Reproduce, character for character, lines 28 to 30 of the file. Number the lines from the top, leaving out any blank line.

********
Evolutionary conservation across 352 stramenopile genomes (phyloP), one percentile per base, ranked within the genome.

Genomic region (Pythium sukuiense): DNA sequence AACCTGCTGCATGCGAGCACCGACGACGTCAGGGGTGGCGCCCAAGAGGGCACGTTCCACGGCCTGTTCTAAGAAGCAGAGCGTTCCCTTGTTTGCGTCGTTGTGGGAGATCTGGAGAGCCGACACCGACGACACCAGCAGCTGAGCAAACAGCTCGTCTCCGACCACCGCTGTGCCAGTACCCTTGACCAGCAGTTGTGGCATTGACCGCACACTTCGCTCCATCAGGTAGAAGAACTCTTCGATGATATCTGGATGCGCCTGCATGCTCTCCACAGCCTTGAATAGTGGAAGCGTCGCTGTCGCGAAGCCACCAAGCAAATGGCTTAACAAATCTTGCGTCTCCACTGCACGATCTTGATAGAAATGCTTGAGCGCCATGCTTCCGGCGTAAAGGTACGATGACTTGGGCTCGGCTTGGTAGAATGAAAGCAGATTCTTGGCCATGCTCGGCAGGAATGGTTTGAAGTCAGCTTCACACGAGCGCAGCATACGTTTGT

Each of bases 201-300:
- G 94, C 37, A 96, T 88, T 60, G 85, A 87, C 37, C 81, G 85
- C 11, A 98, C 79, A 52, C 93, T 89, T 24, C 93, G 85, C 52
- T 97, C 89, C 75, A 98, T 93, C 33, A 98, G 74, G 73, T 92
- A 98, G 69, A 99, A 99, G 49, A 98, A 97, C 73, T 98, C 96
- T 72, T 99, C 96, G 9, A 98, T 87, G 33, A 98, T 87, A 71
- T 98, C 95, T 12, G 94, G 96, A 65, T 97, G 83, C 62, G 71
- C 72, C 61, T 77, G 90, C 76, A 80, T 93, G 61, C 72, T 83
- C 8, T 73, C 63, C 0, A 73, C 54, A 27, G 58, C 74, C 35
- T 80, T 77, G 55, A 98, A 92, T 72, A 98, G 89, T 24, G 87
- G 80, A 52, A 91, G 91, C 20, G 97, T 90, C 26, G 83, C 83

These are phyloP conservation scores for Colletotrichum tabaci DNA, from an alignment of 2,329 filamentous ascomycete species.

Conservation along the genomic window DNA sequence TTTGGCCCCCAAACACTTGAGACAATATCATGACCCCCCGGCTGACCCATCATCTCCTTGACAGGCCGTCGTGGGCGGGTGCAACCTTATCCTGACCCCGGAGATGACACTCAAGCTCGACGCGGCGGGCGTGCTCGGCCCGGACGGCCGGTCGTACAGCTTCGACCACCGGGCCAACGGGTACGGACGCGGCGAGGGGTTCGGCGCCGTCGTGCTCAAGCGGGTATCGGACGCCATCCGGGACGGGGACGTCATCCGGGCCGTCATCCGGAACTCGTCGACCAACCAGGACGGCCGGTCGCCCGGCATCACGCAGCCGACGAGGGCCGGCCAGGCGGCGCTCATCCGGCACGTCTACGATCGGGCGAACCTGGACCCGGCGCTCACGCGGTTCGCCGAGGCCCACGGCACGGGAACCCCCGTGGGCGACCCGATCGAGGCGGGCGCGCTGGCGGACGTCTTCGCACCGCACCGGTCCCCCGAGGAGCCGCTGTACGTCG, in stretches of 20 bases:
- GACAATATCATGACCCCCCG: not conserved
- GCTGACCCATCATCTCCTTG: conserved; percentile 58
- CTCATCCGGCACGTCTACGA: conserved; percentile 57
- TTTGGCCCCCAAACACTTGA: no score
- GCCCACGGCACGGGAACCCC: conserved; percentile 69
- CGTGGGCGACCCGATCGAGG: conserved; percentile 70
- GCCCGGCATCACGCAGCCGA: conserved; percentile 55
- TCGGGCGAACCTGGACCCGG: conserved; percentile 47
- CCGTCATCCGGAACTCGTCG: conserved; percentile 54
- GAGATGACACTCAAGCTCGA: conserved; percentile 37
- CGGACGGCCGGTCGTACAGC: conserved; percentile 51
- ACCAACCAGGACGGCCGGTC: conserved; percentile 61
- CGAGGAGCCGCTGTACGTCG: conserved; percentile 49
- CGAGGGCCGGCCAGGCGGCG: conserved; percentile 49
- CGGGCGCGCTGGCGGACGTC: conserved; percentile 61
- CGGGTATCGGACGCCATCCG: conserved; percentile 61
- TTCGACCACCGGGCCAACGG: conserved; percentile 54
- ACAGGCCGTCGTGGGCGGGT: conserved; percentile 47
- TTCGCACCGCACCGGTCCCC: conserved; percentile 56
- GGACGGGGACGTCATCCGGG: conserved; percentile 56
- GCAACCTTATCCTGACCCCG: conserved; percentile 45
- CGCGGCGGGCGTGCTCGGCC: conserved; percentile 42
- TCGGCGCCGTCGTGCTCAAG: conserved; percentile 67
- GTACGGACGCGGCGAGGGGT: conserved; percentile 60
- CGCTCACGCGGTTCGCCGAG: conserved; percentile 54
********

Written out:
- CGAGGAGCCGCTGTACGTCG: conserved; percentile 49
- CGAGGGCCGGCCAGGCGGCG: conserved; percentile 49
- CGGGCGCGCTGGCGGACGTC: conserved; percentile 61